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Crisis Response 15 January 2017

Posted by Dr Moose in Geekery, Journal quotes, Life, Memory, Technology.
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There are, I’m sure, many ways to be woken (to news on the radio is my normal manner) but a wife panicking over her laptop locking up with unsaved school preparation work on the go is not one I’d recommend for 6.20am on a Sunday! It’s not as if it’s a usual wake-up call, nor one that normal responses are sufficient for. It did, however, provide an object lesson in how long it takes to really get the rational brain working.

keybCould I remember the keyboard command sequence to switch between applications? No, I could not. It’s been a long time and is probably more a memory of finger movements than a conscious exercise in remembering the names of the keys. The Start button enabled us to engage with the Taskbar, and so stat shutting down unneeded windows and applications – with the threat of CTRL-ALT-DEL sitting in the back of the mind. Of course, once we isolated the non-responsive application (Internet Explorer, let the record show) I was stuck. No way round it, and so a reluctant forced reboot…. except of course CTRL-ALT-DEL is much more flexible than in days of old when the course was the last resort! Task Manager, though not infallible, is your friend, and saved the day by terminating the troublesome browser.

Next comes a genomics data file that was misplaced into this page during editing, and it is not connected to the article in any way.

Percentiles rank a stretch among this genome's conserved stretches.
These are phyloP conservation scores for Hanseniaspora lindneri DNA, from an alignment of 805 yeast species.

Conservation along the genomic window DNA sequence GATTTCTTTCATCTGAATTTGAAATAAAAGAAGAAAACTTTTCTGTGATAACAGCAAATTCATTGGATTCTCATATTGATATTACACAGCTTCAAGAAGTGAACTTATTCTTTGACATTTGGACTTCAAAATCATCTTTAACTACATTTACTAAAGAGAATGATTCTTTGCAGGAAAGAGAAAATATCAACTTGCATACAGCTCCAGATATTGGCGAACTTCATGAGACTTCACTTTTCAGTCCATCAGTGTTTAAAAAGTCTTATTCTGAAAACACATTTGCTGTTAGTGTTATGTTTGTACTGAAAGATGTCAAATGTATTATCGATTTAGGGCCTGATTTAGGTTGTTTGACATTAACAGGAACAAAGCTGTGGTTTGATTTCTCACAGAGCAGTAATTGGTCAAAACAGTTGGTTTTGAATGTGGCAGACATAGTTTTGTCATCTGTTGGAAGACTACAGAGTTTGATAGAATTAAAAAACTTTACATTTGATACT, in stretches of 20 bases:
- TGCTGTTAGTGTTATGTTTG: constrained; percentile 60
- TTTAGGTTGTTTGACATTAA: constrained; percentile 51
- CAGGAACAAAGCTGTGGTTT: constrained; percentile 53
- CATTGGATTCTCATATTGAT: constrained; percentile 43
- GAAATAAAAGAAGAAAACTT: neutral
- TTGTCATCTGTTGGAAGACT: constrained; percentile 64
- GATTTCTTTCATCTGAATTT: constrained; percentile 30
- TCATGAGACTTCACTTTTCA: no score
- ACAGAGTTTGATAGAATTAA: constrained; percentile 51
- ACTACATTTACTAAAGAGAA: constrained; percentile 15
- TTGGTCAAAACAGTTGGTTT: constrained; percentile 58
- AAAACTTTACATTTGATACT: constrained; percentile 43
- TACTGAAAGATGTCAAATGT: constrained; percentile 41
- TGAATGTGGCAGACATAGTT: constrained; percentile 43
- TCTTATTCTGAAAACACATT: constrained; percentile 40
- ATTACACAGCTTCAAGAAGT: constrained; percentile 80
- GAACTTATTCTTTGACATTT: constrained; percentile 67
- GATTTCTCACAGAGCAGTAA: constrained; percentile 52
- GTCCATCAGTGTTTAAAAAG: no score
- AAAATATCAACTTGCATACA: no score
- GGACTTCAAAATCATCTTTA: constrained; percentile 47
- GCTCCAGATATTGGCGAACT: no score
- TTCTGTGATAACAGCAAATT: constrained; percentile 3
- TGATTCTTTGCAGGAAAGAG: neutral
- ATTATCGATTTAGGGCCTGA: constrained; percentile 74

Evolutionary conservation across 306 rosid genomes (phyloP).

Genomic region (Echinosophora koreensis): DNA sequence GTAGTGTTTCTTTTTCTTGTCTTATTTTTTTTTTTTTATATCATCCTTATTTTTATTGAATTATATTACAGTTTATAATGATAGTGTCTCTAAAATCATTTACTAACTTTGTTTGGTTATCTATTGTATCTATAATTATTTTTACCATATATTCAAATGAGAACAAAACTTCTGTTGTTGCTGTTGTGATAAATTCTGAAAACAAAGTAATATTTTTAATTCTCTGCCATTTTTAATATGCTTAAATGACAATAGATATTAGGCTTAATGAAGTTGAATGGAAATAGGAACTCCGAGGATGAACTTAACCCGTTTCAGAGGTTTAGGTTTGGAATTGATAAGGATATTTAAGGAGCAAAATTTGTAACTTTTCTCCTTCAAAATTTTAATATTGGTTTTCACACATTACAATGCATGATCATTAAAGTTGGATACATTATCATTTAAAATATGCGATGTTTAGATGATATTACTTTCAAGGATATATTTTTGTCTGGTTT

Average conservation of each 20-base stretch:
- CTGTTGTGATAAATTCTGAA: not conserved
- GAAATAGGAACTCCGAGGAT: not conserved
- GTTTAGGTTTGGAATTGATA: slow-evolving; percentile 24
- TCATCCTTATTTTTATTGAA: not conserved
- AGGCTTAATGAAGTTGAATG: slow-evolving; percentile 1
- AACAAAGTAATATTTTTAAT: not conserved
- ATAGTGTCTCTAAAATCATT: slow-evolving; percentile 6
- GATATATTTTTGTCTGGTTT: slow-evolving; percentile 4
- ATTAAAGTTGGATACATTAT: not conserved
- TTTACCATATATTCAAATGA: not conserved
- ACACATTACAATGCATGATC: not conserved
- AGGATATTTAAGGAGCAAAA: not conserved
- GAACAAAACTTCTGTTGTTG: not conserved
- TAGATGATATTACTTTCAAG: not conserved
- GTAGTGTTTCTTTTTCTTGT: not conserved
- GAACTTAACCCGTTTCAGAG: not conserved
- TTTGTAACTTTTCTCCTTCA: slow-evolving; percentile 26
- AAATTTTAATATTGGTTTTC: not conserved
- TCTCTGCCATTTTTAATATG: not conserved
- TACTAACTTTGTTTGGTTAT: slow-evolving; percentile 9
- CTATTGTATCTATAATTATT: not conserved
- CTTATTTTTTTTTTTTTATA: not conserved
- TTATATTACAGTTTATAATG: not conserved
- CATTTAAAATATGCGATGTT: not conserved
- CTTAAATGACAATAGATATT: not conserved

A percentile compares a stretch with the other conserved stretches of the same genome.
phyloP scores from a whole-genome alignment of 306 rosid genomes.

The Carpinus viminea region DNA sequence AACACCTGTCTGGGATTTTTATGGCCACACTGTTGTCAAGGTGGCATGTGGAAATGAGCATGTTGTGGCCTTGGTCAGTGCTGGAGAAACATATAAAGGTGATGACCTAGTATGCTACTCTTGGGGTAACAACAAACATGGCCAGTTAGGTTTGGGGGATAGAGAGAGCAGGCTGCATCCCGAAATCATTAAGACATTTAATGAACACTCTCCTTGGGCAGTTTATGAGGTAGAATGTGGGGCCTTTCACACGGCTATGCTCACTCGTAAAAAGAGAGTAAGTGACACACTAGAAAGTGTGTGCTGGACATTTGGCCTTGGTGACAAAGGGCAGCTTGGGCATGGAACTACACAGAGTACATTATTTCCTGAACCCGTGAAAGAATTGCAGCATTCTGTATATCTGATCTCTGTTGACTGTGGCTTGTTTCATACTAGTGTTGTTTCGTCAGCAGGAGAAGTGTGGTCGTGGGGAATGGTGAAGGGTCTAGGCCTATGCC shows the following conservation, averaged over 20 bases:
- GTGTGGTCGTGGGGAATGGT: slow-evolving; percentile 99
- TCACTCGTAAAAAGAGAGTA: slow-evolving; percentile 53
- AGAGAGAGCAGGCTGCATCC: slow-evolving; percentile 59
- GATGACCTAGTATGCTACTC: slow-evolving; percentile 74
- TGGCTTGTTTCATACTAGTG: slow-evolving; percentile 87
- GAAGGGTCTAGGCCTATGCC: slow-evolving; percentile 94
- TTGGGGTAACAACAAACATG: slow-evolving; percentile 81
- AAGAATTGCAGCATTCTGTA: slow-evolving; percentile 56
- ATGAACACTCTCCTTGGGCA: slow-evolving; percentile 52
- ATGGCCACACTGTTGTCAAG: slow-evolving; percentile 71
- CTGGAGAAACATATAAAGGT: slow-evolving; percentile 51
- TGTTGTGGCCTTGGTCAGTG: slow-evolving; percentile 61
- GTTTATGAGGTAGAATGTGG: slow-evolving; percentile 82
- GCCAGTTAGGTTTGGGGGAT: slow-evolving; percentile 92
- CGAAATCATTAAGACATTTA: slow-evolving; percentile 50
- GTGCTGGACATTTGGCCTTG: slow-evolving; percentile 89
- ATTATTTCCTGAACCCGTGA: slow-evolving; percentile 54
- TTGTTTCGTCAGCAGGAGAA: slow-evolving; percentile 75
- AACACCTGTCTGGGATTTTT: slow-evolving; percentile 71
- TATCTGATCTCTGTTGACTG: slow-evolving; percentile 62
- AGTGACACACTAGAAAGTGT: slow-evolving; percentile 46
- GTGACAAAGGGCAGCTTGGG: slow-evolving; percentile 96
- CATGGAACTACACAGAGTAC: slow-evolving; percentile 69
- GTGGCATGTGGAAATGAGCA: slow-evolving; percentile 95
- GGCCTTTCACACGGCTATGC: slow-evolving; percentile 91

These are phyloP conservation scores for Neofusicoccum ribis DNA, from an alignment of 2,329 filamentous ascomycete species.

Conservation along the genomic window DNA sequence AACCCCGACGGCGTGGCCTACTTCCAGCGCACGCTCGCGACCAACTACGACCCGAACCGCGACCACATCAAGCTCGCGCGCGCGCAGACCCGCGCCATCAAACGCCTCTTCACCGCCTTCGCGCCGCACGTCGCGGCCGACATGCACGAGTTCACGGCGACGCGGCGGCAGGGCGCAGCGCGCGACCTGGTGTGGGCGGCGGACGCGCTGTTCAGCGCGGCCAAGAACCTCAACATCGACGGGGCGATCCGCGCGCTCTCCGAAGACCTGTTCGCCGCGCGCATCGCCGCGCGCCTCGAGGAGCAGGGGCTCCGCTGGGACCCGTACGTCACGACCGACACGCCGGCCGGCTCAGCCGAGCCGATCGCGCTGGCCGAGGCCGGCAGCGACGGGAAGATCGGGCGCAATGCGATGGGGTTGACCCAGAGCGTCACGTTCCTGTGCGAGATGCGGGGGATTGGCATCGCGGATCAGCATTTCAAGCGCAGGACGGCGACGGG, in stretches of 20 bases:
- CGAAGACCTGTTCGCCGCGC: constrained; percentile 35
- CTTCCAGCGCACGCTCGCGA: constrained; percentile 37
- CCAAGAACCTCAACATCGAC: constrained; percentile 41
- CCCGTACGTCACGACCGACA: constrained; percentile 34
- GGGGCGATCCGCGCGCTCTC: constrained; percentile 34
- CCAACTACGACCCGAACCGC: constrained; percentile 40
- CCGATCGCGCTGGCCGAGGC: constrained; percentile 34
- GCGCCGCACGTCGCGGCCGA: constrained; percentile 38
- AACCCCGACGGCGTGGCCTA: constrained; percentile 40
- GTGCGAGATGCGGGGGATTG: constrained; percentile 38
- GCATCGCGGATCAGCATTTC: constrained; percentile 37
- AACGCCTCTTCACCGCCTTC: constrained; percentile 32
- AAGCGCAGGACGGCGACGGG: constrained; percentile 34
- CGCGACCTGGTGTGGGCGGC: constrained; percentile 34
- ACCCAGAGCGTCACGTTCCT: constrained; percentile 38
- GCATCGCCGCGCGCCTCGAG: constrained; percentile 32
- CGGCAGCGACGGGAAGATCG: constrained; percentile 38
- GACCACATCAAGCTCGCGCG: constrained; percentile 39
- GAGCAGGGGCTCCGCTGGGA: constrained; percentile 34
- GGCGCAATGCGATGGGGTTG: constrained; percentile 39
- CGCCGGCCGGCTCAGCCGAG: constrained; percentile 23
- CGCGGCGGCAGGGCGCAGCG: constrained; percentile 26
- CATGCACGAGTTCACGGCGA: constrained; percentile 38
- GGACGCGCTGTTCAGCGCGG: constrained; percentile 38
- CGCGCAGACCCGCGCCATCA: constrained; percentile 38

The ultimate point is a reminder about this human’s function, wakefulness and memory. Never mind that the Three Fingered Salute has given the option of opening the Task Manager since at least Windows XP (so at least 10 years); when woken from sleep to an unexpected crisis situation my brain reverted to the older, deeper memory that would have ‘unlocked by reboot’ and lost the work.It makes tales of human failure to react appropriately in dangerous situations and unusual situations all the more comprehensible at a level beyond the initial “why didn’t they do that?” It’s not just about logic, nor knowledge, but about routine and instinct. I’m not a strange to Task Manager, but it wasn’t there in my mental list of options at the time.

Neither was the gentle headache that has now appeared (or, more pleasantly, the coffee and croissants!)

(Footnote: at the same time as I note the poor performance of the rational brain, I could get the above in my journal immediately afterwards with no drafting or planning. I’m used to writing when I wake, it’s the best time. Another interesting observation of waking responses and habit).

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